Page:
Earlier this month, President Trump signaled he was willing to postpone his increasingly hostile war with the NFL, which in part led to him canceling a celebration of the Eagles' Super Bowl victory, to hear from the players who protested racial injustice during the national anthem.
"I'm going to ask them to recommend to me people who were unfairly treated," Trump told reporters outside the White House. "I am going to ask all of those people to recommend to me — because that's what they're protesting — people that they think were unfairly treated by the justice system,"
On Thursday, four of those players responded.
In an op-ed for the New York Times, Eagles safety Malcolm Jenkins, Panthers wide receiver Torrey Smith, Seahawks wide receiver Doug Baldwin and Saints tight end Benjamin Watson gave credit to Trump for taking Kim Kardashian's recommendation to commute the sentence of 63-year-old Alice Johnson, who was serving a life sentence for a non-violent drug conviction. But the players also said individual pardons aren't enough to address problems in the criminal justice system.
"If President Trump thinks he can end these injustices if we deliver him a few names, he hasn't been listening to us," the NFL players wrote. "Imagine how many more Alice Johnsons the president could pardon if he treated the issue like the systemic problem it is, rather than asking professional football players for a few cases."
Among the recommendations the players had for the president were to issue a blanket pardon for people in Johnson's situation and order the release of any drug offender older than age 60 with a non-recent conviction. They also pressed Trump to work with Attorney General Jeff Sessions to eliminate life without parole for nonviolent offenses.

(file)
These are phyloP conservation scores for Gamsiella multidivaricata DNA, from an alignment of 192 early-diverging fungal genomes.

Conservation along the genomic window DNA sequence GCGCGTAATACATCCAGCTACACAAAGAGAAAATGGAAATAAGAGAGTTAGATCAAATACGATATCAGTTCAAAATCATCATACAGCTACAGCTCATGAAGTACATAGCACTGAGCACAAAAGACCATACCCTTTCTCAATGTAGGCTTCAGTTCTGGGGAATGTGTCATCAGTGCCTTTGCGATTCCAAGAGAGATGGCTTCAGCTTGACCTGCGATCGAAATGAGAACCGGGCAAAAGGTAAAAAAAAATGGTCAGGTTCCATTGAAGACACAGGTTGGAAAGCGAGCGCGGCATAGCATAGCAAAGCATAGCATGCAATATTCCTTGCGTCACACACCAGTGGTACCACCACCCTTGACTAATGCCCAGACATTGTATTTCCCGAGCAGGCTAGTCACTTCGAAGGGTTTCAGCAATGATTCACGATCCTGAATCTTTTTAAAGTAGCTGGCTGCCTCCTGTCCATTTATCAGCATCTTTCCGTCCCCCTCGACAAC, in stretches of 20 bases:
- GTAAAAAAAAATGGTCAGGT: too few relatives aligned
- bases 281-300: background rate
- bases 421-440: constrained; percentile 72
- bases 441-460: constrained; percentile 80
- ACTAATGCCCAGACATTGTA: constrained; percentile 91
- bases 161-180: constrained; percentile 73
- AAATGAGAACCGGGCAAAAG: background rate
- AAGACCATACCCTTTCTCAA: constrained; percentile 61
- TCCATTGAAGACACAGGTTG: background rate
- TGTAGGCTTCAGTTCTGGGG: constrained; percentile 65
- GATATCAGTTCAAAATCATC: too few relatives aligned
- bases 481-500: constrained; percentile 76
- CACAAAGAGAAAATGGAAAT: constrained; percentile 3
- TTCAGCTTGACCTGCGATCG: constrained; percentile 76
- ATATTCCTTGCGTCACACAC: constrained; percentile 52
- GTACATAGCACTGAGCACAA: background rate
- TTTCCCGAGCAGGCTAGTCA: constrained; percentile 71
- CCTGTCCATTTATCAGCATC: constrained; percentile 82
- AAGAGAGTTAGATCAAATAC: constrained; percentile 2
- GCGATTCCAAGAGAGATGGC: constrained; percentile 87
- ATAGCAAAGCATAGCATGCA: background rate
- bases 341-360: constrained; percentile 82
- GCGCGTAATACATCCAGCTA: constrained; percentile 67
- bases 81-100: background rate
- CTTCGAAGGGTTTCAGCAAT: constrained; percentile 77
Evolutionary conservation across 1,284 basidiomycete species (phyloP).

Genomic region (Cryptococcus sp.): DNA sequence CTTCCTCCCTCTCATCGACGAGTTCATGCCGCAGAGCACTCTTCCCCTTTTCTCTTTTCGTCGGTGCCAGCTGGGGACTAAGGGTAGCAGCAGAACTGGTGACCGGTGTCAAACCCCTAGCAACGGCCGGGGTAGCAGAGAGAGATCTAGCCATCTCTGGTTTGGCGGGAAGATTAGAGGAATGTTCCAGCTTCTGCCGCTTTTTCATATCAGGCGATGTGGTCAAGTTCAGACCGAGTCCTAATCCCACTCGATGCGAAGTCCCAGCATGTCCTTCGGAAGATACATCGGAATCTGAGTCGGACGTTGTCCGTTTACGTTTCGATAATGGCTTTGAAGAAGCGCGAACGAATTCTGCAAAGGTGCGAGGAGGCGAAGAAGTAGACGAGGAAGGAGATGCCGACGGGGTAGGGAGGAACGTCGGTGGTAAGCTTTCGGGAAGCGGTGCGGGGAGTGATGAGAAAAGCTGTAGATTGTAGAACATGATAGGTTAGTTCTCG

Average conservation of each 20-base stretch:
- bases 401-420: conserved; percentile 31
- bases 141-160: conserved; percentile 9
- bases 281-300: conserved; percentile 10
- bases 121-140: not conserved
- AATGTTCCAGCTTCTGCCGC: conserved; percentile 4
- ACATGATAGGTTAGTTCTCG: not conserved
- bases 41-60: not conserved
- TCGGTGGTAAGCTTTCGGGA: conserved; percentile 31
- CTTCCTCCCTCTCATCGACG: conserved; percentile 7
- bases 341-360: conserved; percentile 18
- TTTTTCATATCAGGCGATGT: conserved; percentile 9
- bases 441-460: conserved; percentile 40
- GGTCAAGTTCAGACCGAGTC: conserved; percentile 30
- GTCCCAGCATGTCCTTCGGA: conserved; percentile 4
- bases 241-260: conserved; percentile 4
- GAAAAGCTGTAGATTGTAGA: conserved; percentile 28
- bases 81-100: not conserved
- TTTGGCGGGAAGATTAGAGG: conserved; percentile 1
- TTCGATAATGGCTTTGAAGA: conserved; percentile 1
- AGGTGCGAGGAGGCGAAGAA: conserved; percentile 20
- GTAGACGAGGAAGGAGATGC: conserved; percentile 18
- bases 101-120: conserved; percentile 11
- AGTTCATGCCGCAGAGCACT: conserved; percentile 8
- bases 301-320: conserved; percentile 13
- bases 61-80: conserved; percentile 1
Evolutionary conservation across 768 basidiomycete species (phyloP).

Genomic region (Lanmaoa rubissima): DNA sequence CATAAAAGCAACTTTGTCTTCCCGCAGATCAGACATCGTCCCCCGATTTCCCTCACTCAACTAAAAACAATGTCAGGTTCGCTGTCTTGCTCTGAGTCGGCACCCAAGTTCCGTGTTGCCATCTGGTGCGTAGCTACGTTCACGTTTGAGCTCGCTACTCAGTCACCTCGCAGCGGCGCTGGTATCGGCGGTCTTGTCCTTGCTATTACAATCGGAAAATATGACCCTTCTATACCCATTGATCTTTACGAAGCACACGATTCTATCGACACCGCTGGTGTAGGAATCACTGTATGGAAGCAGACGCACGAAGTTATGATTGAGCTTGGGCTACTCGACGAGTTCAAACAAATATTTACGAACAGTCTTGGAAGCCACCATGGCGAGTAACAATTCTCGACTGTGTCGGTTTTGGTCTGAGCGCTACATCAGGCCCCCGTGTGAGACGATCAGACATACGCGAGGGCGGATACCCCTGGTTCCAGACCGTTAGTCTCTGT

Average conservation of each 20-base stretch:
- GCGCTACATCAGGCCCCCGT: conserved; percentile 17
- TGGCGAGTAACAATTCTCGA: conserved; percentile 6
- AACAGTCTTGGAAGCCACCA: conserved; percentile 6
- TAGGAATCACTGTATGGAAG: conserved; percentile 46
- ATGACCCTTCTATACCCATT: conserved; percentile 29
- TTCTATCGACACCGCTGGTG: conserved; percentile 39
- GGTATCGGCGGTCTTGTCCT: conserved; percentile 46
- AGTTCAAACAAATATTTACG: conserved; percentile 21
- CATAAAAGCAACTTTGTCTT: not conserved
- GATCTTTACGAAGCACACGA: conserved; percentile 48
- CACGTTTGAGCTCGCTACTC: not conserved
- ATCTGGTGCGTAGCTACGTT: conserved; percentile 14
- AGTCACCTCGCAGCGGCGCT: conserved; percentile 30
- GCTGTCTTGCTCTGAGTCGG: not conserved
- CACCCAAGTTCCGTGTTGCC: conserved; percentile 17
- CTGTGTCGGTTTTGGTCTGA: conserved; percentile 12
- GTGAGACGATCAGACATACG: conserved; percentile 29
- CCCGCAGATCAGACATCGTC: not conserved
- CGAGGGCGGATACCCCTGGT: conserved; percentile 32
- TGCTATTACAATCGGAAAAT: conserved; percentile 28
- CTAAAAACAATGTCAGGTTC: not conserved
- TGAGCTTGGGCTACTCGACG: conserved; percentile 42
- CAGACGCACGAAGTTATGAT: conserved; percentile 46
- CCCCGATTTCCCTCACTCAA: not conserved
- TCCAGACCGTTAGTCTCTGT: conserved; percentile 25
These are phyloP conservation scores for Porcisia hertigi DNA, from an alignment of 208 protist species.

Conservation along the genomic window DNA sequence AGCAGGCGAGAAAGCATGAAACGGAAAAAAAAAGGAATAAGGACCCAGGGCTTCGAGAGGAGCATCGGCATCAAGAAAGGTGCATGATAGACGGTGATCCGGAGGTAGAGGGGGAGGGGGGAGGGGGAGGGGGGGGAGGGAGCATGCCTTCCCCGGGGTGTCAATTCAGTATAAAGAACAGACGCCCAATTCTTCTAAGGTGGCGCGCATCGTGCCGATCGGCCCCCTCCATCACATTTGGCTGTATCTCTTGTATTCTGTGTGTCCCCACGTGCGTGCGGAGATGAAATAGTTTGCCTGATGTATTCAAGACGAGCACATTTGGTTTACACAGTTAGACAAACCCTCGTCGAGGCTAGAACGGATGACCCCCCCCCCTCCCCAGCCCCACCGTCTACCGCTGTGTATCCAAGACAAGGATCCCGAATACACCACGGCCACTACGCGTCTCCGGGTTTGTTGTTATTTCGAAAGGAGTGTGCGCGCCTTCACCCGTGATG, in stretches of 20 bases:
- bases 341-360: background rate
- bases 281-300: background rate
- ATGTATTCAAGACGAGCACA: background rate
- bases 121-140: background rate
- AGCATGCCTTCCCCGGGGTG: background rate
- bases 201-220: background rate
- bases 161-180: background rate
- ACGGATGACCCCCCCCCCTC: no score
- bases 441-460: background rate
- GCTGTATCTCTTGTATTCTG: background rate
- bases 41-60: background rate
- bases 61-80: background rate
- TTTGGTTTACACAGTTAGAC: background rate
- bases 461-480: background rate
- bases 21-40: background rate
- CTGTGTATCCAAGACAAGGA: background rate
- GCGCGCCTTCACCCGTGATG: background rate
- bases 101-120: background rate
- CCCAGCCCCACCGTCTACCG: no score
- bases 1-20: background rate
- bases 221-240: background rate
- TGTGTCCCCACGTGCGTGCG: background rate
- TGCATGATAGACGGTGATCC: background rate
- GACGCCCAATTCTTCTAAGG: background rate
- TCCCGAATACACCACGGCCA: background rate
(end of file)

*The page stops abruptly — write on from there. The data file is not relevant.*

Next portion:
"Our being professional athletes has nothing to do with our commitment to fighting injustice," the players wrote. "We are citizens who embrace the values of empathy, integrity and justice, and we will fight for what we believe is right."
Jenkins, who has been outspoken on criminal-justice issues and has raised his fist during the national anthem to protest injustice, also spoke directly to Trump in a short video the Eagles defender posted on Twitter.
The White House did not immediately respond to a request for comment.
It's unclear if the outreach will impact Trump's belief that players who protest during the national anthem aren't patriotic and are being disrespectful to the armed forces, something he reportedly told Dallas Cowboys owner Jerry Jones was a "very winning, strong issue for me."
"You have to stand proudly for the national anthem or you shouldn't be playing," Trump said in an interview on Fox & Friends in May. "Maybe they shouldn't be in the country."
The NFL revived the issue in May when owners passed a new rule that will prevent players and personnel from protesting racial injustice on the sideline during the national anthem. Instead, the league will allow players to remain in the locker room. Jenkins had said he planned to stop his raised-fist protest next season, but he told my colleague Les Bowen he's reconsidering his decision due to the NFL's new policy.
"I haven't made a decision on that," Jenkins said, pointing out the league doesn't have similar mandates on other issues, such as breast cancer awareness. "It's just when you start talking about black folks, quite frankly. It's disheartening, but we'll continue to be creative."